Previous projects that Dourish has worked on include studies of privacy and spatiality. In this first study, Dourish emphasized privacy as "something that people do rather than something that people have". He was interested in how people rate information and activities based on privacy and risk. Through the studies, he sought knowledge of private practice as a social phenomenon. His second study involved the impact on shaping spatiality by information technologies. His goal was to study spatiality as a social and cultural production.
Dourish’s recent work has dealt with information technology use in trans-national and trans-cultural contexts. For example, his work on postcolonial computing has tried to unpack how assumptions about technology and knowledge drawn from Western or industrialized nation experiences create shape (or misshape) technology design. In the process, he has worked with indigenous Australian people, Chinese gamers, mobility between Thailand and the USA, and Indian people regarding IT design. Dourish and his team were drawn by these new settings to dismiss the presumption that "everyone is or wants to be just like us". The new experience also helped to challenge current technological practices by showing the assumptions made in familiar settings.
Dourish is interested and intrigued by opportunities presented through design as potential means of ethnographic engagement. He combines social theory, empirical examination, and technology design with varying emphasis throughout his projects.
Dourish has published three books. He published "Where the Action Is: The Foundations of Embodied Interaction" (MIT Press) in 2001. This book explores the relationship between phenomenological sociology and interaction design, particularly with reference to physically embodied computation and ubiquitous computing. He proposes Tangible computing and Social computing as two different aspects of the same program of investigation, named embodiment.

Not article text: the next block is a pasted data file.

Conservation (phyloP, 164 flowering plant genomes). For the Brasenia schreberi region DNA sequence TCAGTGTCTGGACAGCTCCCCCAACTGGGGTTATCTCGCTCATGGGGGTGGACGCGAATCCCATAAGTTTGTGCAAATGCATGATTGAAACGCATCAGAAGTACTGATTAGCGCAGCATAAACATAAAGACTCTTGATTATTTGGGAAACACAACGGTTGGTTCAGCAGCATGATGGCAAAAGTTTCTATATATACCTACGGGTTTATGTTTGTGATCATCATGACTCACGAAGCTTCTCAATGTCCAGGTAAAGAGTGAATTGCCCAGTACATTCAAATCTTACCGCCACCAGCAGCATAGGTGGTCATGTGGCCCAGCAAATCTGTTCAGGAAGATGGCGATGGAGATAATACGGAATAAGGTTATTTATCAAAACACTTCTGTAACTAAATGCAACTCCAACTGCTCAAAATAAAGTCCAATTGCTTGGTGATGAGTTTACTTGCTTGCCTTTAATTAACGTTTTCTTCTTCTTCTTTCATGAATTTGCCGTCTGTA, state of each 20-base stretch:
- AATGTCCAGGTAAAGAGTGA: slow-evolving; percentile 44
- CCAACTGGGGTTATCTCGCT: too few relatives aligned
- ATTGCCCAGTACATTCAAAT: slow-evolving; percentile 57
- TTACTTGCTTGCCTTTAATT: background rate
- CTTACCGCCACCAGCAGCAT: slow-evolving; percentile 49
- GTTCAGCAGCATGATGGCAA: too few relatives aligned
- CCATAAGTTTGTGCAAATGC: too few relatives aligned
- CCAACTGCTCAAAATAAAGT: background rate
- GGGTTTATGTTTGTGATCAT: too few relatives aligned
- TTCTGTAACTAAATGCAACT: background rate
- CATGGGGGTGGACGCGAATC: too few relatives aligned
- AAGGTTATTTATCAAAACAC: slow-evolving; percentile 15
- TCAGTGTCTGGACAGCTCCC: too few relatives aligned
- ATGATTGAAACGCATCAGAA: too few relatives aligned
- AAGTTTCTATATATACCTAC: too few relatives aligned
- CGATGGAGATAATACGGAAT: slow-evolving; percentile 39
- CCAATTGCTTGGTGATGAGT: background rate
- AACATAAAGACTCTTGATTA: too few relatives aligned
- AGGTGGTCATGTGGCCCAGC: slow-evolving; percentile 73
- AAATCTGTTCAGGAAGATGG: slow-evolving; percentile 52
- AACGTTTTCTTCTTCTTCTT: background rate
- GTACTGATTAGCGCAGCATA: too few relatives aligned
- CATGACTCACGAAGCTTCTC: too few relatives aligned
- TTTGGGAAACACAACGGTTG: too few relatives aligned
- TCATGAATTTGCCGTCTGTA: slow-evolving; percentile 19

His second book, "Divining a Digital Future: Mess and Mythology in Ubiquitous Computing," written in collaboration with Genevieve Bell, is an exploration of the social and cultural aspects of ubiquitous computing, with a particular focus on the disciplinary and methodological issues that have shaped the ubiquitous computing research agenda. It was published by MIT Press in 2011.
His third book, "The Stuff of Bits: An Essay on the Materialities of Information,” explores the “material arrangements” of various digital objects—that is, how information is represented and interpreted. Through a series of case studies, featuring digital artifacts and practices such as emulation, spreadsheets, databases, and computer networks, he connects the representation of information to broader issues of human experience, touching on “questions of power, policy, and polity in the realm of the digital.” The book was published by MIT Press in 2017.
In addition to the three books, he has published conference proceedings, journal papers, conference papers, book chapters, technical reports, essay & position papers, editorial activities, and patents. A full list of his publications can be found at http://www.dourish.com/publications.html. Many of the patents that he holds involve document management.
Paul Dourish is a professor of informatics, computer science, and anthropology at UC Irvine. Some classes Dourish teaches are Ubiquitous Computing and Interaction, Social Analysis of Computerization, and Human-Computer Interaction. His Ubiquitous Computing and Interaction class focuses on how humans obtain information and interact using computers. Dourish's Socian Analysis of Computerization class focuses on how the internet, information, and technology affect our everyday lives. Finally, Dourish's Research in Computer-Human Interaction class examines the interactions between users and their devices and can be applied to either a person theoretically studying the field to write a dissertation or to a student wanting to apply these ideas to their own products.
Dourish is a member of several professional engineering and anthropological societies including:
- Lucy Suchman
- Terry Winograd
- Mark Weiser
- Bonnie Nardi
- Béatrice Galinon-Mélénec Béatrice Galinon-Mélénec
- Critical technical practice
- Dourish, P. 2001. Where the Action Is: The Foundations of Embodied Interaction. Cambridge: MIT Press.
- Dourish, P. 2004. What We Talk About When We Talk About Context. Personal and Ubiquitous Computing, 8(1), 19-30.
- Dourish, P. and Anderson, K. 2006. Collective Information Practice: Exploring Privacy and Security as Social and Cultural Phenomena. Human-Computer Interaction, 21(3), 319-342.
- Home page at UC Irvine
- Compton, Jason (17 March 2000). "DISTRIBUTED COMPUTING FOR HUMANS". Chicago Tribune. Retrieved 20 December 2010.
- Publication and patent list
- ACM SIGCHI 2008 awards page Archived 28 October 2014 at the Wayback Machine
- ACM Fellows Named for Computing Innovations that Are Advancing Technology in the Digital Age, Association for Computing Machinery, 2015, archived from the original on 9 December 2015, retrieved 9 December 2015.
- MIT Press page for "Where the Action Is." Archived 31 August 2010 at the Wayback Machine
- Press page for "Divining a Digital Future."[permanent dead link]
- Press page for "The Stuff of Bits."
- Press page for "The Stuff of Bits."
- Press page for "The Stuff of Bits."